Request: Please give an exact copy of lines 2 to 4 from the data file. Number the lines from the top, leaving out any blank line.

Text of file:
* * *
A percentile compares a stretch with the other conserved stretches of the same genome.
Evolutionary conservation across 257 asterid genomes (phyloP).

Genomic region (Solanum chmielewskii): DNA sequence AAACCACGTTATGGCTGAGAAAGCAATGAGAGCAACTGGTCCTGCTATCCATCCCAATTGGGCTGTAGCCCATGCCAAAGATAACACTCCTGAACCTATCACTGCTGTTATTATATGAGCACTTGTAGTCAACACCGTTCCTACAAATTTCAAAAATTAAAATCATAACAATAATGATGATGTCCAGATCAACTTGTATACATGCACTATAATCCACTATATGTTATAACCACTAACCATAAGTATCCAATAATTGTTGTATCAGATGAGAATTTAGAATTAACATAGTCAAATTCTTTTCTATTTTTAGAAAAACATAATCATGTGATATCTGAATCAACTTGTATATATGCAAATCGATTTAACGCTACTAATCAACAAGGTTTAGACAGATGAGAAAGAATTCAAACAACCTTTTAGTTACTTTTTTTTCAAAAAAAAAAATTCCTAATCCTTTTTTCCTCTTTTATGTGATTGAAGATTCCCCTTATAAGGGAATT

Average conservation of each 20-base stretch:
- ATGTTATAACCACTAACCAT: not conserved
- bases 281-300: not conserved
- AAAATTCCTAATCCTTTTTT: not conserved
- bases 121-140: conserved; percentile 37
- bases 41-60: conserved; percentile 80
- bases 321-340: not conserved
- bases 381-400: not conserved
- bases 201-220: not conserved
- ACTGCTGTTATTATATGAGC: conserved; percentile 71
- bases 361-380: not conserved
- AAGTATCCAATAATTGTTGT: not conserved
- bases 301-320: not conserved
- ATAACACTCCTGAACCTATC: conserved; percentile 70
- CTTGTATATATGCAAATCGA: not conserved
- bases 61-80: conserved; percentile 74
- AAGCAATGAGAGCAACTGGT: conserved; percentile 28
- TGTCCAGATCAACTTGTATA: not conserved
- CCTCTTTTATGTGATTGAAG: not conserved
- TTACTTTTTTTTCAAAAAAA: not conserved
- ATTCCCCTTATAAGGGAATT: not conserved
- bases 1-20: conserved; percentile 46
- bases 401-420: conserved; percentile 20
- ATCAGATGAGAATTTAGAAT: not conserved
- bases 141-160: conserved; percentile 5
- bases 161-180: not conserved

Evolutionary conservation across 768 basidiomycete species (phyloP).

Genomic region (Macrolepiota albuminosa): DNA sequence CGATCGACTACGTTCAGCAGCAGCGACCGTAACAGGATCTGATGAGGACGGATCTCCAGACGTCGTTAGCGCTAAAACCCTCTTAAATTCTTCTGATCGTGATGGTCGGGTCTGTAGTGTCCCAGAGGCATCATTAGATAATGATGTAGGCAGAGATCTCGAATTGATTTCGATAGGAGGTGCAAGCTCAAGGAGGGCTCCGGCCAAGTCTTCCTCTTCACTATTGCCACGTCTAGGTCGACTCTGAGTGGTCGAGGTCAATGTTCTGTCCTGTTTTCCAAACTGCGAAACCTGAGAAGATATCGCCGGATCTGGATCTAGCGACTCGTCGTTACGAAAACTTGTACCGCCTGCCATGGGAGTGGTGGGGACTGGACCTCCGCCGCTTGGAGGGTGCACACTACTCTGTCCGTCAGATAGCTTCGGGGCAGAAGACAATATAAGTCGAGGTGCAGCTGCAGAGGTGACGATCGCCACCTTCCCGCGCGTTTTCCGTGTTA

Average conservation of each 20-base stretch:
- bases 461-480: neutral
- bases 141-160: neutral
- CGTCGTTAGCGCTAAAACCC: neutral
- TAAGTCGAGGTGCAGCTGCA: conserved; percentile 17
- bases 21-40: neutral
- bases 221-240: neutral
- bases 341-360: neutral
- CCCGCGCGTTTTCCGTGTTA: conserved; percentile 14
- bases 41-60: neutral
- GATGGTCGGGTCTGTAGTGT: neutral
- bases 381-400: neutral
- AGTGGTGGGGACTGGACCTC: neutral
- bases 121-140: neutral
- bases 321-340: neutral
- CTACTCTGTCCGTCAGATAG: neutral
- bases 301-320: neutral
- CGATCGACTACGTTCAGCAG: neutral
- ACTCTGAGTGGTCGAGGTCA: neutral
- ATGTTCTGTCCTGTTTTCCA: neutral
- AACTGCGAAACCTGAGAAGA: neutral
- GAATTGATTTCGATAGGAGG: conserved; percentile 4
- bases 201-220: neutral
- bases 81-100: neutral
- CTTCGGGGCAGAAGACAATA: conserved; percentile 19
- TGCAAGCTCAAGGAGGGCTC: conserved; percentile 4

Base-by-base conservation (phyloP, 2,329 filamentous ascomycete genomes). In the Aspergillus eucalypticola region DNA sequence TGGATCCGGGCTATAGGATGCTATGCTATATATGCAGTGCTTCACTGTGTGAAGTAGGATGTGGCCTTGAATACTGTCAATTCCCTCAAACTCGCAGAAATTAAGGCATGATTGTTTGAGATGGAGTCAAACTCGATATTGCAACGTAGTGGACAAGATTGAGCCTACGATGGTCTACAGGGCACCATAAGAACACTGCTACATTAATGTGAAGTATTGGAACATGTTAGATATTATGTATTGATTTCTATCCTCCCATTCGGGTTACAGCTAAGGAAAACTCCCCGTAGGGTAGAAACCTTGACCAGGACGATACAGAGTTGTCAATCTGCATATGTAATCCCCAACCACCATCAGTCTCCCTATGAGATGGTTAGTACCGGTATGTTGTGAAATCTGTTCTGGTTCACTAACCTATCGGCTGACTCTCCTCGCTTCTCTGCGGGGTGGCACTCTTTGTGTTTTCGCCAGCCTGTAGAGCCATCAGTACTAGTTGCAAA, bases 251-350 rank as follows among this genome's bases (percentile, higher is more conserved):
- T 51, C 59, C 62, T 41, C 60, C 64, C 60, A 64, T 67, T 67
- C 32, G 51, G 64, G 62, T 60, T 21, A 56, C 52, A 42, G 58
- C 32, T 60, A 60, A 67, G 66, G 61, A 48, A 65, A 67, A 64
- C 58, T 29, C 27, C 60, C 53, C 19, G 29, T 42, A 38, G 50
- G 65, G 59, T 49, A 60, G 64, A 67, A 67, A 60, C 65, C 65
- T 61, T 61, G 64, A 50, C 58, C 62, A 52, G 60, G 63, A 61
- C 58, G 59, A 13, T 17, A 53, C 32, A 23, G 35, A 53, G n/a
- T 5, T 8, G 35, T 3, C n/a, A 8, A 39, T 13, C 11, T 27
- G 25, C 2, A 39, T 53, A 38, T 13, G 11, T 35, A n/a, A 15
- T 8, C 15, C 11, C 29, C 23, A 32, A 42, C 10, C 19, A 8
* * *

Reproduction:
Evolutionary conservation across 257 asterid genomes (phyloP).

Genomic region (Solanum chmielewskii): DNA sequence AAACCACGTTATGGCTGAGAAAGCAATGAGAGCAACTGGTCCTGCTATCCATCCCAATTGGGCTGTAGCCCATGCCAAAGATAACACTCCTGAACCTATCACTGCTGTTATTATATGAGCACTTGTAGTCAACACCGTTCCTACAAATTTCAAAAATTAAAATCATAACAATAATGATGATGTCCAGATCAACTTGTATACATGCACTATAATCCACTATATGTTATAACCACTAACCATAAGTATCCAATAATTGTTGTATCAGATGAGAATTTAGAATTAACATAGTCAAATTCTTTTCTATTTTTAGAAAAACATAATCATGTGATATCTGAATCAACTTGTATATATGCAAATCGATTTAACGCTACTAATCAACAAGGTTTAGACAGATGAGAAAGAATTCAAACAACCTTTTAGTTACTTTTTTTTCAAAAAAAAAAATTCCTAATCCTTTTTTCCTCTTTTATGTGATTGAAGATTCCCCTTATAAGGGAATT

Average conservation of each 20-base stretch: